Last week, we tasked Kyle from our Research and Development team with covering some common themes discussed at Black Hat and DEF CON. We want to bring these issues to both the security community that was in Vegas at the cons and those who kept an eye on the action from the outside.
The speed of light is too damn low! Anyone who’s ever had satellite Internet knows it. Satellite technology is one of the older wireless communication media that is still frequently used. From TV to GPS to satphones, satellite equipment and components have reached consumer size, power and cost requirements.
As has often been the case with old technology that stays in use in the modern era, several concrete hacks have been demonstrated against satellite communication technology. While rumors and allegations of hacks have been abound for years (US Landsat and Terra AM-1 allegedly hacked by China, UK SkyNet, etc.), few attacks have been discussed publicly. However, this year’s Black Hat conference contributes to the public discussion of satellite tech.
Hacked Satellite Devices
Colby Moore (@colbymoore) from Synack took a look at some of the most portable and versatile satellite devices: GlobalStar devices marketed under the SPOT brand. These are used for a diverse set of applications, such as asset tracking, distress beacons and oil pipeline monitoring. SPOT devices have been previously hacked to, among other things, encode altitude data into the reported GPS coordinates.
He demonstrated proof of concept of his attack to Wired a few weeks ago. With the tools he will be releasing, anyone with $1000 in hardware can passively listen to these devices as they transmit to a satellite (though it requires a high vantage point), allowing the attacker to spoof the device. With a substantially pricier setup to account for, e.g., Doppler effects, an attacker could presumably listen in to all communications in a 2000-mile radius (the range of any other GlobalStar base station).
Attacks Against Gas Pump Monitoring Systems
In a similar vein of attack against embedded devices that have minimal security, aside from that afforded by obscurity of device profile and documentation, Stephen Hilt (@sjhilt) and Kyle Wilhoit (@lowcalspam) from Trend Micro set up gas tank honeypots, spurred by the automated tank gauge report from HD Moore.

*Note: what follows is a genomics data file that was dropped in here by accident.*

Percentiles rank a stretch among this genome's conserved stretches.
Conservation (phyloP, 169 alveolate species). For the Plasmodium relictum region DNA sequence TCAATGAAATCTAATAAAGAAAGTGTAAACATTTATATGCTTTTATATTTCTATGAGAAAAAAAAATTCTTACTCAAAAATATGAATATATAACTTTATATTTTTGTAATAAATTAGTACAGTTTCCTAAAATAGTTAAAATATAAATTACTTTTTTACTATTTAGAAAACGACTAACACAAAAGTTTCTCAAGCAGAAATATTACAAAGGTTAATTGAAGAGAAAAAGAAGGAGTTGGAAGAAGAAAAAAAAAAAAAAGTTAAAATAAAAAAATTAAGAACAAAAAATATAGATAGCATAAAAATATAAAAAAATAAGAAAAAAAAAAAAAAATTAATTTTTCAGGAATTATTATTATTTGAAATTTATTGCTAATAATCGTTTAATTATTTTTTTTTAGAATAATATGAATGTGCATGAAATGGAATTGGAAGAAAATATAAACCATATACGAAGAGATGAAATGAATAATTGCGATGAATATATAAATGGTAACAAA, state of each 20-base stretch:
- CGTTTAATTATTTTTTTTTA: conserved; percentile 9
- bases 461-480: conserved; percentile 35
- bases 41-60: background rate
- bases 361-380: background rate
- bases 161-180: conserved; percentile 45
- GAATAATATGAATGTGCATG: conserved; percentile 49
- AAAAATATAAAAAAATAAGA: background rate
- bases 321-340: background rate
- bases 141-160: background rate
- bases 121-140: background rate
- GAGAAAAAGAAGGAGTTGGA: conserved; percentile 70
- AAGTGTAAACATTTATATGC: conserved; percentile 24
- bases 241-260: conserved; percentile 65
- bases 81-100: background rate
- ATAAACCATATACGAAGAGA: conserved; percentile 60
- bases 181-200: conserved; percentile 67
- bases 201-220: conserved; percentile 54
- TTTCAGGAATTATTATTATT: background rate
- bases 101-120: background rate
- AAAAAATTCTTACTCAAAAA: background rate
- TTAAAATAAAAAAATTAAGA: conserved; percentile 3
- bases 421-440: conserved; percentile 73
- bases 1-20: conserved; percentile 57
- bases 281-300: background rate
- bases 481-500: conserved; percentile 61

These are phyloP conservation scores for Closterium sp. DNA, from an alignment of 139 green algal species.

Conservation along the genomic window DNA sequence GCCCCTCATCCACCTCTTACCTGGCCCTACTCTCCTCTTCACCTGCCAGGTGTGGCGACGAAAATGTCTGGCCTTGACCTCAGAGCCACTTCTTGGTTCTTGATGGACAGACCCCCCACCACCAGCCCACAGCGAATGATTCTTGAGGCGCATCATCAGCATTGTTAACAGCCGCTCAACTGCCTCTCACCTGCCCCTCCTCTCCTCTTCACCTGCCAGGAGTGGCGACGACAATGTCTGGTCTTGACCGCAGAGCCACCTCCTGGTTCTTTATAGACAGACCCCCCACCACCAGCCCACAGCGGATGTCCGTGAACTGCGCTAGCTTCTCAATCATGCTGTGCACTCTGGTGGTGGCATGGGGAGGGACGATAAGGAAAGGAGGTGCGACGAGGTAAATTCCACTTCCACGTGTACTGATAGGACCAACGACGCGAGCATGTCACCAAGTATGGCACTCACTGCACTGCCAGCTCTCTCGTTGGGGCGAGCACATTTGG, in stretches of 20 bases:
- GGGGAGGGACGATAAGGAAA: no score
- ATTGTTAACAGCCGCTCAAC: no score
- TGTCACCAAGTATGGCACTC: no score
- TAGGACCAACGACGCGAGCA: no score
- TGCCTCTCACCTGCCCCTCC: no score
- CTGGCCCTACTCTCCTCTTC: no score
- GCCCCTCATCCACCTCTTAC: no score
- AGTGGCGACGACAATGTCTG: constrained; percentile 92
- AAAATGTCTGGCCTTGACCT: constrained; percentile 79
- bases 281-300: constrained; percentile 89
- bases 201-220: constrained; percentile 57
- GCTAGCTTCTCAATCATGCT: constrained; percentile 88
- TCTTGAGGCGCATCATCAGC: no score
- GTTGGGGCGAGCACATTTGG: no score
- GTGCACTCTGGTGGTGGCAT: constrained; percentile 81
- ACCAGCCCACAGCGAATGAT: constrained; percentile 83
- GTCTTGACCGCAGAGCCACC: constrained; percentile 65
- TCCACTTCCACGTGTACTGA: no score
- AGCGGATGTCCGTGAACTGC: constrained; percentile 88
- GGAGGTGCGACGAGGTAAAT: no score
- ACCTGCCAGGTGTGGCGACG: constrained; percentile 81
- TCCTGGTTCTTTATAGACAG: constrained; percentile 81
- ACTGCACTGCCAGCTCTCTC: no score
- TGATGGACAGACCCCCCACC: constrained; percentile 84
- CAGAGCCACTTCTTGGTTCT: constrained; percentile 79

Moore found about 5800 automated tank gauges exposed to the Internet with no password set. These are often used to monitor the status of gas station tanks, pipeline terminal stations and backup generators. Trend Micro’s honeypots were running a simple Python script (which they have released on GitHub) that implements several commands that they thought would be most interesting to potential attackers, such as “change tank name” (perhaps for industrial sabotage) and “modify tank status” (perhaps to manipulate gas markets by artificially creating a shortage by having all tanks report full always, thus draining them). They observed a small amount of activity on the honeypots, but felt that some of it merited further attention.
While attribution is difficult with only simple honeypot interactions, their analysis suggested that perhaps Anonymous, the Syrian Electronic Army, and Iran Dark Coders had a presence, based on the text used, such as changing a tank name to “WE_ARE_LEGION”, a common Anonymous slogan. On the other hand, perhaps the pointers to these groups just came from “someone dicking around with shodan”, which they admitted they can’t disprove -- though the IPs used were, in many cases, previously associated with these hacker groups.
Regardless of the attribution and motive, the fact remains that these, and many more SCADA systems, are just sitting on the Internet with zero security to protect them. This is surely a byproduct of systems that were never intended to be publicly accessible, but instead were put on the Internet for the ease of automation.
SCADA hacks were primarily the domain of nation-state actors just a few years ago, as we saw with Stuxnet, but, with devices just sitting vulnerable and open on the Internet, there’s little reason why smaller groups couldn’t also exploit them. This theme is sure to repeat in the (very) near future, as hacking groups of various motivations and levels of sophistication start looking at SCADA.
The security community owes it to our user communities to take a closer look at the protocols and implementation of older technologies, particularly as the barrier to entry of embedded protocol hacking is reduced in both cost and obscurity of documentation and tools.
This applies doubly so for technology that’s used for life-critical applications, like the satellite beacons. This critical look can, and should, come both from manufacturers attacking their own products, as well as security researchers doing what they do best, even if no trendy buzzwords are involved.